This was my take on the AUSMIN talks in Australia . . .
WHAM, BAM, THANK YOU MA’AM
The soft ‘swoosh’ you heard earlier this week might have been the sound of Hillary Clinton’s personal jet leaving Australian airspace, whisking her away to the next international meeting. Or it might have been the sound of Barak Obama, understandably too busy to actually touch-down, soaring over the Timor sea as he made his way to stop-off in Jakarta.
But there’s a third possibility as well, far more likely. Kevin Rudd leaves a gentle disturbance in the air when he’s pulling fast-ones over the slow-moving Julia Gillard. It takes a while before anyone realises what’s actually happened and by then he’s moved on. But the odour lingers and it’s turning elements of the left red hot.
Nobody here really noticed Clinton’s visit. Those that did are probably pushed to remember she did anything other than pass a flippant comment about the way we like Vegemite. Nevertheless, as a direct result of the AUSMIN meeting this week, Australia’s relationship with the US has never been more closely intertwined. Even in the fiercest days of cold war conflict there were no American forces based here. Now there will be. And, as far as Rudd is concerned, the beauty of this is that no-one has challenged any of the arrangements that he, and he alone, has decided upon, with merely a cursory reference to Gillard. Closer alliance relationships are not necessarily bad, of course. It’s just that Rudd has decided to completely ignore party policy as he makes whatever arrangements he chooses to.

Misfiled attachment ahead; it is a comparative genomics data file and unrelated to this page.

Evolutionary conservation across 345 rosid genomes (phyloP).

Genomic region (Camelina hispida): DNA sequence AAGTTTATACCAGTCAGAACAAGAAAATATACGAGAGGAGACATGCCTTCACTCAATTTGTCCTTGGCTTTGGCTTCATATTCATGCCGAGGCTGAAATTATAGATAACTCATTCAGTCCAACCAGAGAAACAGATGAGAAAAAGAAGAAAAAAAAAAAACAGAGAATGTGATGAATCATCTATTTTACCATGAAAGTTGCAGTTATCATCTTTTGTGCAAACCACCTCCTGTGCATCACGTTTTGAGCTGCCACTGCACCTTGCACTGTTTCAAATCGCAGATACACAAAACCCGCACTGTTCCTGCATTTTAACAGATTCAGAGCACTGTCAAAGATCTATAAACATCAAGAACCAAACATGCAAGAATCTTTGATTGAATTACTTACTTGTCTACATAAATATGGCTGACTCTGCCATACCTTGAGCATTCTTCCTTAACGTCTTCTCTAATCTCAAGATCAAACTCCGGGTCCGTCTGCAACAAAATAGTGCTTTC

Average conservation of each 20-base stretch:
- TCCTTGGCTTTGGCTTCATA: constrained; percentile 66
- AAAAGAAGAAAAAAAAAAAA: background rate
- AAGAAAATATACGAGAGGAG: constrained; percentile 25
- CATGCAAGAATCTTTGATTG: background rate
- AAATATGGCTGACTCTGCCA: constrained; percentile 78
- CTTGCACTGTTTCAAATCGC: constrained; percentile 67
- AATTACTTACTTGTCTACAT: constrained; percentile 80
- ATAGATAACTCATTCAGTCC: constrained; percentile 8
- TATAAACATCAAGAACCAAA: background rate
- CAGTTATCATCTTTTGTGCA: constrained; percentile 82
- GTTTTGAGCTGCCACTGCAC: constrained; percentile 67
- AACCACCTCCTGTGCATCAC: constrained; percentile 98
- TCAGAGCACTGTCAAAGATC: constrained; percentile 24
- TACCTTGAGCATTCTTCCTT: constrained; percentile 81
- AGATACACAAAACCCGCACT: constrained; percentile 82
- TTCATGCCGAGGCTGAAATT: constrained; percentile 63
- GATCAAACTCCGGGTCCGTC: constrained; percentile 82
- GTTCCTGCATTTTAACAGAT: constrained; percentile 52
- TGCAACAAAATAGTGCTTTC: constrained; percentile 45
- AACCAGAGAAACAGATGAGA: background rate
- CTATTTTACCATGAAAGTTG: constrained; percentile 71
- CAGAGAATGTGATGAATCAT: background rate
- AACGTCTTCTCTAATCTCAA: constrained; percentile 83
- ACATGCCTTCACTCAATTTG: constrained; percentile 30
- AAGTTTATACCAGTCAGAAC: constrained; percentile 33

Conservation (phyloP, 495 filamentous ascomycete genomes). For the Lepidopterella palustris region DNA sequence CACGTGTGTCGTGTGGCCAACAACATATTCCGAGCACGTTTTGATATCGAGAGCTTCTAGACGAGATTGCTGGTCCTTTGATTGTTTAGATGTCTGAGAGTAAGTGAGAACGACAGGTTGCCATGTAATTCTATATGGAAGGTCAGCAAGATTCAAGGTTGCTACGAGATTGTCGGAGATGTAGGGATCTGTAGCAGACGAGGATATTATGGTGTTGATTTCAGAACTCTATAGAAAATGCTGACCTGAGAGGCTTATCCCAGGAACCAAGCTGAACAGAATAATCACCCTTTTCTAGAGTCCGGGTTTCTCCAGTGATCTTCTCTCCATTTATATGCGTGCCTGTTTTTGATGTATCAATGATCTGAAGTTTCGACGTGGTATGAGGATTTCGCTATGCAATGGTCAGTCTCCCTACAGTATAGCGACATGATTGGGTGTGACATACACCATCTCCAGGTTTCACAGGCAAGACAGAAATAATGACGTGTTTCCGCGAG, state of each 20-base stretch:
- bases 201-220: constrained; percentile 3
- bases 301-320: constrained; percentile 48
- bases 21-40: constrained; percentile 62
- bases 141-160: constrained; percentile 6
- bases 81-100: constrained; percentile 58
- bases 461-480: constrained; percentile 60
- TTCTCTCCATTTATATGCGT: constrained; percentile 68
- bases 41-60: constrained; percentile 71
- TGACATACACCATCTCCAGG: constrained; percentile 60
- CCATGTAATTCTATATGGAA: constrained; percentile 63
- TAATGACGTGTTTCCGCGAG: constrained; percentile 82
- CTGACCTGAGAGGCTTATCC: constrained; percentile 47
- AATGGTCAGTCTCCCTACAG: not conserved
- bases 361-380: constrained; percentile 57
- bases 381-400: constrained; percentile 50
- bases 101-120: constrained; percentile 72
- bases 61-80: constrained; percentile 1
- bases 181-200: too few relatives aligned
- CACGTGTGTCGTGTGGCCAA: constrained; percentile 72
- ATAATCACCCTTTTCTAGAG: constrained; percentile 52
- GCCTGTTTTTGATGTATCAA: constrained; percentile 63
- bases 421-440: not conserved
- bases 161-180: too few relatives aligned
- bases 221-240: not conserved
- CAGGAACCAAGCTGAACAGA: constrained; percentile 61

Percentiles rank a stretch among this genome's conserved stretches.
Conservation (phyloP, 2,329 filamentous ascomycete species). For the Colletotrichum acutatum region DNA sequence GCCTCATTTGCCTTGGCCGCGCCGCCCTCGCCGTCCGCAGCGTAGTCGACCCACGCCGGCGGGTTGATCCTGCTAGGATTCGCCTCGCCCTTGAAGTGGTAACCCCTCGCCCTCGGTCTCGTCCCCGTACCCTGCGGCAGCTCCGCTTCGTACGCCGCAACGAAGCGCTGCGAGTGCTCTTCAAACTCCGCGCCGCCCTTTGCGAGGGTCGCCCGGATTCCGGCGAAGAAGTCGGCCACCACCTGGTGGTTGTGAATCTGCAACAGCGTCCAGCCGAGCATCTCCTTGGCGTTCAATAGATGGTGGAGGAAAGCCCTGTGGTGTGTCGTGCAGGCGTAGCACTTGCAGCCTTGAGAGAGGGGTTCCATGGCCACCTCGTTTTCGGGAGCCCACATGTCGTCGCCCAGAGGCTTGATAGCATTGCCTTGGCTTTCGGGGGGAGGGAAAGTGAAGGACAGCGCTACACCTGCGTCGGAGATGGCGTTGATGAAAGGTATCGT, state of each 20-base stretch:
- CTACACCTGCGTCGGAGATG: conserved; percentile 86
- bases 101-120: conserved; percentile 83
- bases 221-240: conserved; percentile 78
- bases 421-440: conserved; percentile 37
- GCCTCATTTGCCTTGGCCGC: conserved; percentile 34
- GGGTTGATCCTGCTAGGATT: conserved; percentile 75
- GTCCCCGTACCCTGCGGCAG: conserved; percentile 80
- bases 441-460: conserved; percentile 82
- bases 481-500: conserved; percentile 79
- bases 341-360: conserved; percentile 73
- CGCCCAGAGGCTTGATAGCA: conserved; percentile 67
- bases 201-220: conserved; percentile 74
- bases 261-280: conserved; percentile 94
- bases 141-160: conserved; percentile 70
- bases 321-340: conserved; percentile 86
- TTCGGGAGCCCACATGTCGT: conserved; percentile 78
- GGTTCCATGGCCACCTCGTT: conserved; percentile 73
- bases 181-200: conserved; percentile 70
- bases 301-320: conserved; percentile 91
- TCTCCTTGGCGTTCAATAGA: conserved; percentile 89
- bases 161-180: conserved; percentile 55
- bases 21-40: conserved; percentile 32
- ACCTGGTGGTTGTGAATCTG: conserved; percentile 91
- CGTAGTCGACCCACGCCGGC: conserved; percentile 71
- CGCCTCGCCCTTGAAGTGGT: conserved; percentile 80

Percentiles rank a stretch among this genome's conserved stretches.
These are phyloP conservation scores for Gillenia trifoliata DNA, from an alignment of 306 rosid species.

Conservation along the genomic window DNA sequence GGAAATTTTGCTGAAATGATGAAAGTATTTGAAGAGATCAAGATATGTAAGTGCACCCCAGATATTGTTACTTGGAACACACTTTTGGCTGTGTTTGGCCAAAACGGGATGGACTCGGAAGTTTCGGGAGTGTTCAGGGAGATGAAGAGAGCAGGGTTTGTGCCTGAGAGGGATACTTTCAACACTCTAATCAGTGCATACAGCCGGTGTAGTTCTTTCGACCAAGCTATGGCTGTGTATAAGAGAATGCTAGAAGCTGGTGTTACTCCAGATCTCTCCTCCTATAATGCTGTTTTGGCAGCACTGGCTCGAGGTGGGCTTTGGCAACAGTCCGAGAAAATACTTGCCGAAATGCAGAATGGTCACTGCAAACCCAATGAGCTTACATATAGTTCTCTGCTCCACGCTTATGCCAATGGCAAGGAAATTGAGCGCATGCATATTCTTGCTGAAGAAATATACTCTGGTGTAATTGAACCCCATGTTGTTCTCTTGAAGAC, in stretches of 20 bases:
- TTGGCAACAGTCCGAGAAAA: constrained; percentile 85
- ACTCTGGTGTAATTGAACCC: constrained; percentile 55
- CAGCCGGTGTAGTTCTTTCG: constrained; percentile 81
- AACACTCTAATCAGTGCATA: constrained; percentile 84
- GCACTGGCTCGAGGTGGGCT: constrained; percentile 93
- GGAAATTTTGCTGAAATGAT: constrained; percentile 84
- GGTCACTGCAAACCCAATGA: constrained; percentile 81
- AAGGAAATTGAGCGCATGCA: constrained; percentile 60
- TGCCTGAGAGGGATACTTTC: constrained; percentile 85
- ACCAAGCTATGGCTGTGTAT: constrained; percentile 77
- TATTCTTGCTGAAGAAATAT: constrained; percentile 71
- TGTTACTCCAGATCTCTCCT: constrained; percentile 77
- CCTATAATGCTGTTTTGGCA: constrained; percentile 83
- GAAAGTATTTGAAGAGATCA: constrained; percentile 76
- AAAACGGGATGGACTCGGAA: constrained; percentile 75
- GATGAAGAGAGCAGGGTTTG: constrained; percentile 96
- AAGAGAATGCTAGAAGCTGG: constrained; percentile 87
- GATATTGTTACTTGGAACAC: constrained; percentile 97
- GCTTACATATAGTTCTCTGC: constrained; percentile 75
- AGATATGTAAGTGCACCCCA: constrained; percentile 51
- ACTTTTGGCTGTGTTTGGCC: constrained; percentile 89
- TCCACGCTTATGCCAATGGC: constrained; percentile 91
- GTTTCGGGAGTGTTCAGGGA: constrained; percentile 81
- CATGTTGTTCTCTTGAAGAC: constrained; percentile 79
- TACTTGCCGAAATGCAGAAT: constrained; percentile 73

When he finally acted to save the slow-motion car-crash that Gillard’s abysmal election campaign had become, Rudd was able to nominate his own price as a reward. He had a simple demand: he would become Foreign Minister and act as he saw fit. She readily agreed, pathetically grateful that he was prepared to save her bacon. After all, she reasoned to herself, what harm could Rudd do?
The local media reacted ecstatically to Clinton’s visit. But not all Australian’s are equally enthusiastic at the prospect of hosting thousands of American soldiers over here, either permanently or for as long as they want to stay. Peter Garrett might now be singing approvingly, “US forces get the nod”, but others are furious. They insist that just because American combat units are no longer welcome in Japan or South Korea, it doesn’t mean we need to host them here. ANU Professor Hugh White tried outlining a new, progressive path forward, accepting both the reality of the rise of China and our close cultural links with the US. That vision’s now been trashed. As far as Beijing is concerned, our enmity has been proven beyond doubt.
The really stunning aspect of this week’s AUSMIN talks was the way in which ordinary Australians were excluded from any part of what should have been a positive debate about our role in the modern world. Instead Rudd alone has acted to link us, irrevocably and decisively, to America. No other options were considered.